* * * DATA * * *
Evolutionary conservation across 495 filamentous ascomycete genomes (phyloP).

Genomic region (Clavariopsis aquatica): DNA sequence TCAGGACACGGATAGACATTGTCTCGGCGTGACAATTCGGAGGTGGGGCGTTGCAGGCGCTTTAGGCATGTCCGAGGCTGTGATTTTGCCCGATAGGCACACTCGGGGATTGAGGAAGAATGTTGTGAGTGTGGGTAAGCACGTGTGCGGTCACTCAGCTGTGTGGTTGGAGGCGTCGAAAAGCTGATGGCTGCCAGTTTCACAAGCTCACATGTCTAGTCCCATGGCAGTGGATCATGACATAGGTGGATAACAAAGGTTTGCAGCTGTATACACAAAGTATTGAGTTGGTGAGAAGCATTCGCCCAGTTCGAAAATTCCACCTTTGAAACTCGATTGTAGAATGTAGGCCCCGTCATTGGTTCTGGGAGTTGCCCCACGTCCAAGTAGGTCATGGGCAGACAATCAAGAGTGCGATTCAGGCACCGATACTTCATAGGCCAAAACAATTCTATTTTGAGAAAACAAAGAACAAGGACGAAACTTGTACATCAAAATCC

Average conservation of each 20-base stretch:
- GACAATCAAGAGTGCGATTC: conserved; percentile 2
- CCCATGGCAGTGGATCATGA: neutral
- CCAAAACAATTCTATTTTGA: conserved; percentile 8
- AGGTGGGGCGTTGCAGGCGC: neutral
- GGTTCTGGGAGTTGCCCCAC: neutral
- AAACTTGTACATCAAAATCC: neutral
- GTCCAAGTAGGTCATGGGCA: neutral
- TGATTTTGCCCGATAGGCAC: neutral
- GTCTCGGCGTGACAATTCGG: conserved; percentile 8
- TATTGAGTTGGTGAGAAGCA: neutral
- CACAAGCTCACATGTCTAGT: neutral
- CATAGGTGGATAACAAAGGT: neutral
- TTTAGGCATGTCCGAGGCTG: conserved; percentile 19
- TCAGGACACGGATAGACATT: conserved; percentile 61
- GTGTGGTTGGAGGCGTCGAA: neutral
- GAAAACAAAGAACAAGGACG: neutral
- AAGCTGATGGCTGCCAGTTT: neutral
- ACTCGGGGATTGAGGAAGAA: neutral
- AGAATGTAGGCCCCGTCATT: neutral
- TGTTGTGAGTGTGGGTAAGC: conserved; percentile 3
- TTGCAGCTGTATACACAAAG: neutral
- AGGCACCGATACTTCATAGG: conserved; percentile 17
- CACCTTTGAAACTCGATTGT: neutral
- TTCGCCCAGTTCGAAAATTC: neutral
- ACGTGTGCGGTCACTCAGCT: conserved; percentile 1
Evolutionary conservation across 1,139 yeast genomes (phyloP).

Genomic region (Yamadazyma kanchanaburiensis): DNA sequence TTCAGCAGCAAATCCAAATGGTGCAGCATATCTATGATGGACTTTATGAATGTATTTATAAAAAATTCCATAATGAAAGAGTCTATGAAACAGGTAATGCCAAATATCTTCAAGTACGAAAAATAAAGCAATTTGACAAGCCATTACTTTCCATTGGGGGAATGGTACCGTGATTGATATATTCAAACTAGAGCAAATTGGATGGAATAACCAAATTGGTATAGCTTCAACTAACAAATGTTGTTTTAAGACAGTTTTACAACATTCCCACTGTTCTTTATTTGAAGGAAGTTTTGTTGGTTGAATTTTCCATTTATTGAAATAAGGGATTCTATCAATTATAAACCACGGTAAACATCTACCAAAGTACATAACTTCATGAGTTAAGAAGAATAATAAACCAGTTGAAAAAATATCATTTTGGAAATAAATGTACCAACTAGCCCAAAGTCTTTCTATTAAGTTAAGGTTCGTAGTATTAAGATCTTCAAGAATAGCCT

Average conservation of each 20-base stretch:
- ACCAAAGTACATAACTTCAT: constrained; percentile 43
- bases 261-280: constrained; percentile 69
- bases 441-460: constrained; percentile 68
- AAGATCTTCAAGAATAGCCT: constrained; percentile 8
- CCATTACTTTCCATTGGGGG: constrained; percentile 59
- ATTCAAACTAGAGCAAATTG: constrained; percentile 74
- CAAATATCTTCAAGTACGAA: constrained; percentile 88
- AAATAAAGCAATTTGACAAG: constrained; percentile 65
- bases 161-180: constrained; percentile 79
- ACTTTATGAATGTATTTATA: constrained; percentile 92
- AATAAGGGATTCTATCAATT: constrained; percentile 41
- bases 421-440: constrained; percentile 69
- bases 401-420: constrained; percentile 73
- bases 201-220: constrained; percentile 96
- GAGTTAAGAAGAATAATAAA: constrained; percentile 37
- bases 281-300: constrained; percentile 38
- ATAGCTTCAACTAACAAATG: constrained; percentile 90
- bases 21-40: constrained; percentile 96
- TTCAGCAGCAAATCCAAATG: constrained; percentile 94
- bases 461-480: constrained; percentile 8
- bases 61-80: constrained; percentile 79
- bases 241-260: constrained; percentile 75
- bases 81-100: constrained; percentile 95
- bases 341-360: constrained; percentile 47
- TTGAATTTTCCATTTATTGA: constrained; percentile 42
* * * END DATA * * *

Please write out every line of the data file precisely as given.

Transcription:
Evolutionary conservation across 495 filamentous ascomycete genomes (phyloP).

Genomic region (Clavariopsis aquatica): DNA sequence TCAGGACACGGATAGACATTGTCTCGGCGTGACAATTCGGAGGTGGGGCGTTGCAGGCGCTTTAGGCATGTCCGAGGCTGTGATTTTGCCCGATAGGCACACTCGGGGATTGAGGAAGAATGTTGTGAGTGTGGGTAAGCACGTGTGCGGTCACTCAGCTGTGTGGTTGGAGGCGTCGAAAAGCTGATGGCTGCCAGTTTCACAAGCTCACATGTCTAGTCCCATGGCAGTGGATCATGACATAGGTGGATAACAAAGGTTTGCAGCTGTATACACAAAGTATTGAGTTGGTGAGAAGCATTCGCCCAGTTCGAAAATTCCACCTTTGAAACTCGATTGTAGAATGTAGGCCCCGTCATTGGTTCTGGGAGTTGCCCCACGTCCAAGTAGGTCATGGGCAGACAATCAAGAGTGCGATTCAGGCACCGATACTTCATAGGCCAAAACAATTCTATTTTGAGAAAACAAAGAACAAGGACGAAACTTGTACATCAAAATCC

Average conservation of each 20-base stretch:
- GACAATCAAGAGTGCGATTC: conserved; percentile 2
- CCCATGGCAGTGGATCATGA: neutral
- CCAAAACAATTCTATTTTGA: conserved; percentile 8
- AGGTGGGGCGTTGCAGGCGC: neutral
- GGTTCTGGGAGTTGCCCCAC: neutral
- AAACTTGTACATCAAAATCC: neutral
- GTCCAAGTAGGTCATGGGCA: neutral
- TGATTTTGCCCGATAGGCAC: neutral
- GTCTCGGCGTGACAATTCGG: conserved; percentile 8
- TATTGAGTTGGTGAGAAGCA: neutral
- CACAAGCTCACATGTCTAGT: neutral
- CATAGGTGGATAACAAAGGT: neutral
- TTTAGGCATGTCCGAGGCTG: conserved; percentile 19
- TCAGGACACGGATAGACATT: conserved; percentile 61
- GTGTGGTTGGAGGCGTCGAA: neutral
- GAAAACAAAGAACAAGGACG: neutral
- AAGCTGATGGCTGCCAGTTT: neutral
- ACTCGGGGATTGAGGAAGAA: neutral
- AGAATGTAGGCCCCGTCATT: neutral
- TGTTGTGAGTGTGGGTAAGC: conserved; percentile 3
- TTGCAGCTGTATACACAAAG: neutral
- AGGCACCGATACTTCATAGG: conserved; percentile 17
- CACCTTTGAAACTCGATTGT: neutral
- TTCGCCCAGTTCGAAAATTC: neutral
- ACGTGTGCGGTCACTCAGCT: conserved; percentile 1
Evolutionary conservation across 1,139 yeast genomes (phyloP).

Genomic region (Yamadazyma kanchanaburiensis): DNA sequence TTCAGCAGCAAATCCAAATGGTGCAGCATATCTATGATGGACTTTATGAATGTATTTATAAAAAATTCCATAATGAAAGAGTCTATGAAACAGGTAATGCCAAATATCTTCAAGTACGAAAAATAAAGCAATTTGACAAGCCATTACTTTCCATTGGGGGAATGGTACCGTGATTGATATATTCAAACTAGAGCAAATTGGATGGAATAACCAAATTGGTATAGCTTCAACTAACAAATGTTGTTTTAAGACAGTTTTACAACATTCCCACTGTTCTTTATTTGAAGGAAGTTTTGTTGGTTGAATTTTCCATTTATTGAAATAAGGGATTCTATCAATTATAAACCACGGTAAACATCTACCAAAGTACATAACTTCATGAGTTAAGAAGAATAATAAACCAGTTGAAAAAATATCATTTTGGAAATAAATGTACCAACTAGCCCAAAGTCTTTCTATTAAGTTAAGGTTCGTAGTATTAAGATCTTCAAGAATAGCCT

Average conservation of each 20-base stretch:
- ACCAAAGTACATAACTTCAT: constrained; percentile 43
- bases 261-280: constrained; percentile 69
- bases 441-460: constrained; percentile 68
- AAGATCTTCAAGAATAGCCT: constrained; percentile 8
- CCATTACTTTCCATTGGGGG: constrained; percentile 59
- ATTCAAACTAGAGCAAATTG: constrained; percentile 74
- CAAATATCTTCAAGTACGAA: constrained; percentile 88
- AAATAAAGCAATTTGACAAG: constrained; percentile 65
- bases 161-180: constrained; percentile 79
- ACTTTATGAATGTATTTATA: constrained; percentile 92
- AATAAGGGATTCTATCAATT: constrained; percentile 41
- bases 421-440: constrained; percentile 69
- bases 401-420: constrained; percentile 73
- bases 201-220: constrained; percentile 96
- GAGTTAAGAAGAATAATAAA: constrained; percentile 37
- bases 281-300: constrained; percentile 38
- ATAGCTTCAACTAACAAATG: constrained; percentile 90
- bases 21-40: constrained; percentile 96
- TTCAGCAGCAAATCCAAATG: constrained; percentile 94
- bases 461-480: constrained; percentile 8
- bases 61-80: constrained; percentile 79
- bases 241-260: constrained; percentile 75
- bases 81-100: constrained; percentile 95
- bases 341-360: constrained; percentile 47
- TTGAATTTTCCATTTATTGA: constrained; percentile 42